Western Arkansas colleges and universities keep the talent pipeline flowing in the region
Employers in Western Arkansas have access to a ready supply of skilled workers, thanks in part to the work of the region’s higher education institutions.
Western Arkansas is home to two campuses of the University of Arkansas System — the University of Arkansas-Fort Smith (UAFS) and the University of Arkansas-Rich Mountain, a community college in Mena which offers associate degrees and certificate programs.
UAFS offers associate’s, bachelor’s and master’s degrees as well as certifications in more than 50 program areas, including animated technology, elementary education, marketing and media communications and robotics.
“Graduating students with relevant job skills is at the core of what we do,” says Ken Warden, dean of the College of Applied Science and Technology at UAFS.
The College of Applied Science and Technology maintains strong relationships with the business community, utilizing “robust” advisory boards for each program and degree area, Warden says. The advisory boards are comprised of experts in the field who keep UAFS up to speed on changes in their industries so curricula and lab experiences can be adjusted to ensure students get the education and training they need. And it taps organizations such as the Western Arkansas Workforce Development Board, Fort Smith Regional Alliance and Western Arkansas Planning and Development District to gain input for program design and support economic development efforts in the region.”
The University of Arkansas-Rich Mountain in Polk County also collaborates with local businesses to improve work skills of area employers. Services range from seminars to industry-specific classes that meet targeted employer goals.
The Department of Workforce Services is relocating its Mena office to the UA Rich Mountain campus. This partnership will allow prospective employees to get information and training in one location to improve their opportunities for work, says Krystal Thrailkill, vice chancellor of Academic Affairs, University of Arkansas-Rich Mountain.
The college maintains an Office of Workforce Development that contacts local businesses on a regular basis to check on their changing needs. And the Career Pathways office sponsors an annual job fair that brings businesses to campus for students to actively seek employment.
Thrailkill says manufacturing-related and health care programs are among the college’s fastest-growing programs as those industries rapidly expand. A welding program was expanded to twice its original size, medical billing and coding continues to grow, and licensed practical and registered nursing programs are at full capacity.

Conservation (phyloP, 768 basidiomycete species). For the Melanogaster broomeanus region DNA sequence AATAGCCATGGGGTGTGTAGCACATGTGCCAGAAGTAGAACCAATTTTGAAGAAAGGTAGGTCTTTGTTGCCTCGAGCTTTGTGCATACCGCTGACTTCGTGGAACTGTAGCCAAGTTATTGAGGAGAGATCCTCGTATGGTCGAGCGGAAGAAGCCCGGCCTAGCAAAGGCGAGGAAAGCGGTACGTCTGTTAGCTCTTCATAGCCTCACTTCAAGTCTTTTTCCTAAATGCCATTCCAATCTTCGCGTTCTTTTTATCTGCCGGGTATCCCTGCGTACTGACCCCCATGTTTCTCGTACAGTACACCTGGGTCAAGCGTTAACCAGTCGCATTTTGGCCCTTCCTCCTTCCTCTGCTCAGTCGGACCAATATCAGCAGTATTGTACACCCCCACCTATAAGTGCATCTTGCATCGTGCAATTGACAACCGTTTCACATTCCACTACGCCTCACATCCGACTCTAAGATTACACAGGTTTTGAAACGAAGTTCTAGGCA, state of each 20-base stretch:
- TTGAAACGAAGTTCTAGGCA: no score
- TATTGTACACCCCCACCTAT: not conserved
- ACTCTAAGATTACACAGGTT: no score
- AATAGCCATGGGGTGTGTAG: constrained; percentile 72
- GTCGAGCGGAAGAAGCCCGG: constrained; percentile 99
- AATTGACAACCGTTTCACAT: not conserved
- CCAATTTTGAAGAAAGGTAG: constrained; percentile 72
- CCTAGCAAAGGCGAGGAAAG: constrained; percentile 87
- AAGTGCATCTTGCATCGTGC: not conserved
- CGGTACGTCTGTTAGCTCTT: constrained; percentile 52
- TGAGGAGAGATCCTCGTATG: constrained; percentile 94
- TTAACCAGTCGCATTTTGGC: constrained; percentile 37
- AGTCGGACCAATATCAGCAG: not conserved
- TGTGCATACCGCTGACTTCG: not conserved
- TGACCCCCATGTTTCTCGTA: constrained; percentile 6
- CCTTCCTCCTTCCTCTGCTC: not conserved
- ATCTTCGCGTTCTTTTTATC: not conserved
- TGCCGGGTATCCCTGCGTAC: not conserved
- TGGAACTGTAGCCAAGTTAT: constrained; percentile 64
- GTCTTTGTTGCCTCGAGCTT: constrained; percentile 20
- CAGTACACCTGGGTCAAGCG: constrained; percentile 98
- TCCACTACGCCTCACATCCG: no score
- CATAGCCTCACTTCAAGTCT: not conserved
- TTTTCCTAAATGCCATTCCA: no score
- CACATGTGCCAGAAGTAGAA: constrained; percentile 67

Technical colleges, including Vista College in Fort Smith and Arkansas Tech University-Ozark are also preparing students for jobs in high-growth technology and health-related fields.
The Arkansas Tech University Career Center in Russellville offers free dual enrollment courses in 10 program areas — including automation systems technology, automotive service technology, computer engineering and construction technology — for the region’s high school students. The center partners with Arkansas Tech University-Ozark so that students’ credits are concurrent, allowing them to graduate high school with a certificate or college credit toward a degree.
“Most manufacturing jobs — actually most jobs today — are technology based,” says Brandy Wells, career development facilitator-ADHE Regional Workforce Grant, Arkansas Tech Career Center. “As a mom and as a professional, I know that a four-year degree is not the only path to a career and for some students, it’s not the best path.”
Wells says the center hosts business leaders who meet with students and introduce them to various career paths. Students also go on field trips to area businesses so they can see first-hand what it’s like to work in various fields.
High Marks for Opportunity
Western Arkansas is also home to Webster University, a private university with campuses around the world, and John Brown University, a private Christian liberal arts university.
Thrailkill says access to such a diverse higher education community not only contributes to economic development but also quality of life.
“The more students know, the more opportunities they have available. The skills students learn are transferable to areas outside of employment,” she says. “A college education improves thinking skills, health awareness, environmental consciousness and political knowledge. In short, it makes better citizens as well as better coworkers. Who doesn’t want that in their neighbors?”